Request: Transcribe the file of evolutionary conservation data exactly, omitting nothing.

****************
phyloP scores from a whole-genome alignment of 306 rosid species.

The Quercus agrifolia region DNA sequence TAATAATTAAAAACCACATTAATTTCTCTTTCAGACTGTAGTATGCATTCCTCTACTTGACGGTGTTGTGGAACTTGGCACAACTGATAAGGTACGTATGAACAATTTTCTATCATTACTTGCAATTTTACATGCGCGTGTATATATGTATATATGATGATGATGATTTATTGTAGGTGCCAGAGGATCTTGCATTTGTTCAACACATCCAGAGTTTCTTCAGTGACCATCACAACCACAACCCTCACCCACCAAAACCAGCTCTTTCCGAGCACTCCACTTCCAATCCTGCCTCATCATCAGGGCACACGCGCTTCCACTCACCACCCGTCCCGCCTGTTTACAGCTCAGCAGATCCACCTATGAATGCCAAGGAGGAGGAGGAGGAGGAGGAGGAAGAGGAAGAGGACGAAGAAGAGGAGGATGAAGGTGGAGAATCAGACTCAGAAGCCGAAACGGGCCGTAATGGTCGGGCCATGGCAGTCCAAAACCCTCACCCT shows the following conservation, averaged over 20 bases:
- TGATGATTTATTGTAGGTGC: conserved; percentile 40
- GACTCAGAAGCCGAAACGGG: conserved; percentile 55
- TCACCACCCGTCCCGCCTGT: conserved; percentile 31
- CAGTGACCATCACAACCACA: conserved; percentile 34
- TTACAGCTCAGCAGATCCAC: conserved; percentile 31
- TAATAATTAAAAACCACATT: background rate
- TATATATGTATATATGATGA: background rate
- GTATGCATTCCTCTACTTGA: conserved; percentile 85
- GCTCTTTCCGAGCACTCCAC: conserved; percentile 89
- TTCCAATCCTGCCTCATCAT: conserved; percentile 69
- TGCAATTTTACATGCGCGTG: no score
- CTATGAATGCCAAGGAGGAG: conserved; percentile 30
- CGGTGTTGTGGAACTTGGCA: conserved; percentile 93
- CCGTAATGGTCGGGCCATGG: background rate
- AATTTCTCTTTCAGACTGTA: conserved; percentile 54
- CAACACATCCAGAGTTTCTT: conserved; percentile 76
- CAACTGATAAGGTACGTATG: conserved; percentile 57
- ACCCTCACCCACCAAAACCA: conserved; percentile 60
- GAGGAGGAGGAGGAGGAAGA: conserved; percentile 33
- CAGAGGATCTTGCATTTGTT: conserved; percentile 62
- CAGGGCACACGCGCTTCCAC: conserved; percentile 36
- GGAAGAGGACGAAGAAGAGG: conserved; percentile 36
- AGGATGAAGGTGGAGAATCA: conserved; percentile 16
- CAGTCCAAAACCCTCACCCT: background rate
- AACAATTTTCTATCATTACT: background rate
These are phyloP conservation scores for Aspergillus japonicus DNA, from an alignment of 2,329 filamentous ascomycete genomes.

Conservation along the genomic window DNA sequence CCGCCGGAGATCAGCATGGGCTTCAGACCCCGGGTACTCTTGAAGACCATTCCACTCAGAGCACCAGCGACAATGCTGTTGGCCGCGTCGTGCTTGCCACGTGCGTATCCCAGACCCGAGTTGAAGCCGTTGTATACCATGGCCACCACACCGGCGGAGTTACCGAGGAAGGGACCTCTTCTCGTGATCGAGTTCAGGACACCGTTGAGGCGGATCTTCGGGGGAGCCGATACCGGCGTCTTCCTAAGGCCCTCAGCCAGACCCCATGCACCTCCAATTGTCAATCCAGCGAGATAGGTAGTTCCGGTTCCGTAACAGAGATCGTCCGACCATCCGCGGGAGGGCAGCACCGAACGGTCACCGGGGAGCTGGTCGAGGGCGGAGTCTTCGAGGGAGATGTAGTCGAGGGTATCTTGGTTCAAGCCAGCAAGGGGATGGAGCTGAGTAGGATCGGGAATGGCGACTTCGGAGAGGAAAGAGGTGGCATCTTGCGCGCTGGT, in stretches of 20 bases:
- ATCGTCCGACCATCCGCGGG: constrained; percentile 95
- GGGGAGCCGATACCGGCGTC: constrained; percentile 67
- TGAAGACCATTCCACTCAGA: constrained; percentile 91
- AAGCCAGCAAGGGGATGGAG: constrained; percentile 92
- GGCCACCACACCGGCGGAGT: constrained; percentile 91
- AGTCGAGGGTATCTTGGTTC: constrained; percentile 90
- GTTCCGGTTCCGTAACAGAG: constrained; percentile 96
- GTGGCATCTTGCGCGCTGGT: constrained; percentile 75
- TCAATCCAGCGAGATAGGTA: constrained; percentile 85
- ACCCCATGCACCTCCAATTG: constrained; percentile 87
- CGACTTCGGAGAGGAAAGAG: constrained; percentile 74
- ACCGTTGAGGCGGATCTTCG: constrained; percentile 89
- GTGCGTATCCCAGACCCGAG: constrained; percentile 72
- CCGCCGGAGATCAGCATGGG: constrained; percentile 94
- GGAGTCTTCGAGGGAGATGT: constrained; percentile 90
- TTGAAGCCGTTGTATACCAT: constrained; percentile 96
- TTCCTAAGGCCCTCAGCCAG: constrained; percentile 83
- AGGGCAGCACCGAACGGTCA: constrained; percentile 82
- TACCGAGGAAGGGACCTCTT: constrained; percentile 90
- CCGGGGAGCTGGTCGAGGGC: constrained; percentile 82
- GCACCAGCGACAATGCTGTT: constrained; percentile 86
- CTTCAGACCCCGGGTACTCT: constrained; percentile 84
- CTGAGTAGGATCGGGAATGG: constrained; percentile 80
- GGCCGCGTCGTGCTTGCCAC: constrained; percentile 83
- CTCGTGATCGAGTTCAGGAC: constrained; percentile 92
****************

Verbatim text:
phyloP scores from a whole-genome alignment of 306 rosid species.

The Quercus agrifolia region DNA sequence TAATAATTAAAAACCACATTAATTTCTCTTTCAGACTGTAGTATGCATTCCTCTACTTGACGGTGTTGTGGAACTTGGCACAACTGATAAGGTACGTATGAACAATTTTCTATCATTACTTGCAATTTTACATGCGCGTGTATATATGTATATATGATGATGATGATTTATTGTAGGTGCCAGAGGATCTTGCATTTGTTCAACACATCCAGAGTTTCTTCAGTGACCATCACAACCACAACCCTCACCCACCAAAACCAGCTCTTTCCGAGCACTCCACTTCCAATCCTGCCTCATCATCAGGGCACACGCGCTTCCACTCACCACCCGTCCCGCCTGTTTACAGCTCAGCAGATCCACCTATGAATGCCAAGGAGGAGGAGGAGGAGGAGGAGGAAGAGGAAGAGGACGAAGAAGAGGAGGATGAAGGTGGAGAATCAGACTCAGAAGCCGAAACGGGCCGTAATGGTCGGGCCATGGCAGTCCAAAACCCTCACCCT shows the following conservation, averaged over 20 bases:
- TGATGATTTATTGTAGGTGC: conserved; percentile 40
- GACTCAGAAGCCGAAACGGG: conserved; percentile 55
- TCACCACCCGTCCCGCCTGT: conserved; percentile 31
- CAGTGACCATCACAACCACA: conserved; percentile 34
- TTACAGCTCAGCAGATCCAC: conserved; percentile 31
- TAATAATTAAAAACCACATT: background rate
- TATATATGTATATATGATGA: background rate
- GTATGCATTCCTCTACTTGA: conserved; percentile 85
- GCTCTTTCCGAGCACTCCAC: conserved; percentile 89
- TTCCAATCCTGCCTCATCAT: conserved; percentile 69
- TGCAATTTTACATGCGCGTG: no score
- CTATGAATGCCAAGGAGGAG: conserved; percentile 30
- CGGTGTTGTGGAACTTGGCA: conserved; percentile 93
- CCGTAATGGTCGGGCCATGG: background rate
- AATTTCTCTTTCAGACTGTA: conserved; percentile 54
- CAACACATCCAGAGTTTCTT: conserved; percentile 76
- CAACTGATAAGGTACGTATG: conserved; percentile 57
- ACCCTCACCCACCAAAACCA: conserved; percentile 60
- GAGGAGGAGGAGGAGGAAGA: conserved; percentile 33
- CAGAGGATCTTGCATTTGTT: conserved; percentile 62
- CAGGGCACACGCGCTTCCAC: conserved; percentile 36
- GGAAGAGGACGAAGAAGAGG: conserved; percentile 36
- AGGATGAAGGTGGAGAATCA: conserved; percentile 16
- CAGTCCAAAACCCTCACCCT: background rate
- AACAATTTTCTATCATTACT: background rate
These are phyloP conservation scores for Aspergillus japonicus DNA, from an alignment of 2,329 filamentous ascomycete genomes.

Conservation along the genomic window DNA sequence CCGCCGGAGATCAGCATGGGCTTCAGACCCCGGGTACTCTTGAAGACCATTCCACTCAGAGCACCAGCGACAATGCTGTTGGCCGCGTCGTGCTTGCCACGTGCGTATCCCAGACCCGAGTTGAAGCCGTTGTATACCATGGCCACCACACCGGCGGAGTTACCGAGGAAGGGACCTCTTCTCGTGATCGAGTTCAGGACACCGTTGAGGCGGATCTTCGGGGGAGCCGATACCGGCGTCTTCCTAAGGCCCTCAGCCAGACCCCATGCACCTCCAATTGTCAATCCAGCGAGATAGGTAGTTCCGGTTCCGTAACAGAGATCGTCCGACCATCCGCGGGAGGGCAGCACCGAACGGTCACCGGGGAGCTGGTCGAGGGCGGAGTCTTCGAGGGAGATGTAGTCGAGGGTATCTTGGTTCAAGCCAGCAAGGGGATGGAGCTGAGTAGGATCGGGAATGGCGACTTCGGAGAGGAAAGAGGTGGCATCTTGCGCGCTGGT, in stretches of 20 bases:
- ATCGTCCGACCATCCGCGGG: constrained; percentile 95
- GGGGAGCCGATACCGGCGTC: constrained; percentile 67
- TGAAGACCATTCCACTCAGA: constrained; percentile 91
- AAGCCAGCAAGGGGATGGAG: constrained; percentile 92
- GGCCACCACACCGGCGGAGT: constrained; percentile 91
- AGTCGAGGGTATCTTGGTTC: constrained; percentile 90
- GTTCCGGTTCCGTAACAGAG: constrained; percentile 96
- GTGGCATCTTGCGCGCTGGT: constrained; percentile 75
- TCAATCCAGCGAGATAGGTA: constrained; percentile 85
- ACCCCATGCACCTCCAATTG: constrained; percentile 87
- CGACTTCGGAGAGGAAAGAG: constrained; percentile 74
- ACCGTTGAGGCGGATCTTCG: constrained; percentile 89
- GTGCGTATCCCAGACCCGAG: constrained; percentile 72
- CCGCCGGAGATCAGCATGGG: constrained; percentile 94
- GGAGTCTTCGAGGGAGATGT: constrained; percentile 90
- TTGAAGCCGTTGTATACCAT: constrained; percentile 96
- TTCCTAAGGCCCTCAGCCAG: constrained; percentile 83
- AGGGCAGCACCGAACGGTCA: constrained; percentile 82
- TACCGAGGAAGGGACCTCTT: constrained; percentile 90
- CCGGGGAGCTGGTCGAGGGC: constrained; percentile 82
- GCACCAGCGACAATGCTGTT: constrained; percentile 86
- CTTCAGACCCCGGGTACTCT: constrained; percentile 84
- CTGAGTAGGATCGGGAATGG: constrained; percentile 80
- GGCCGCGTCGTGCTTGCCAC: constrained; percentile 83
- CTCGTGATCGAGTTCAGGAC: constrained; percentile 92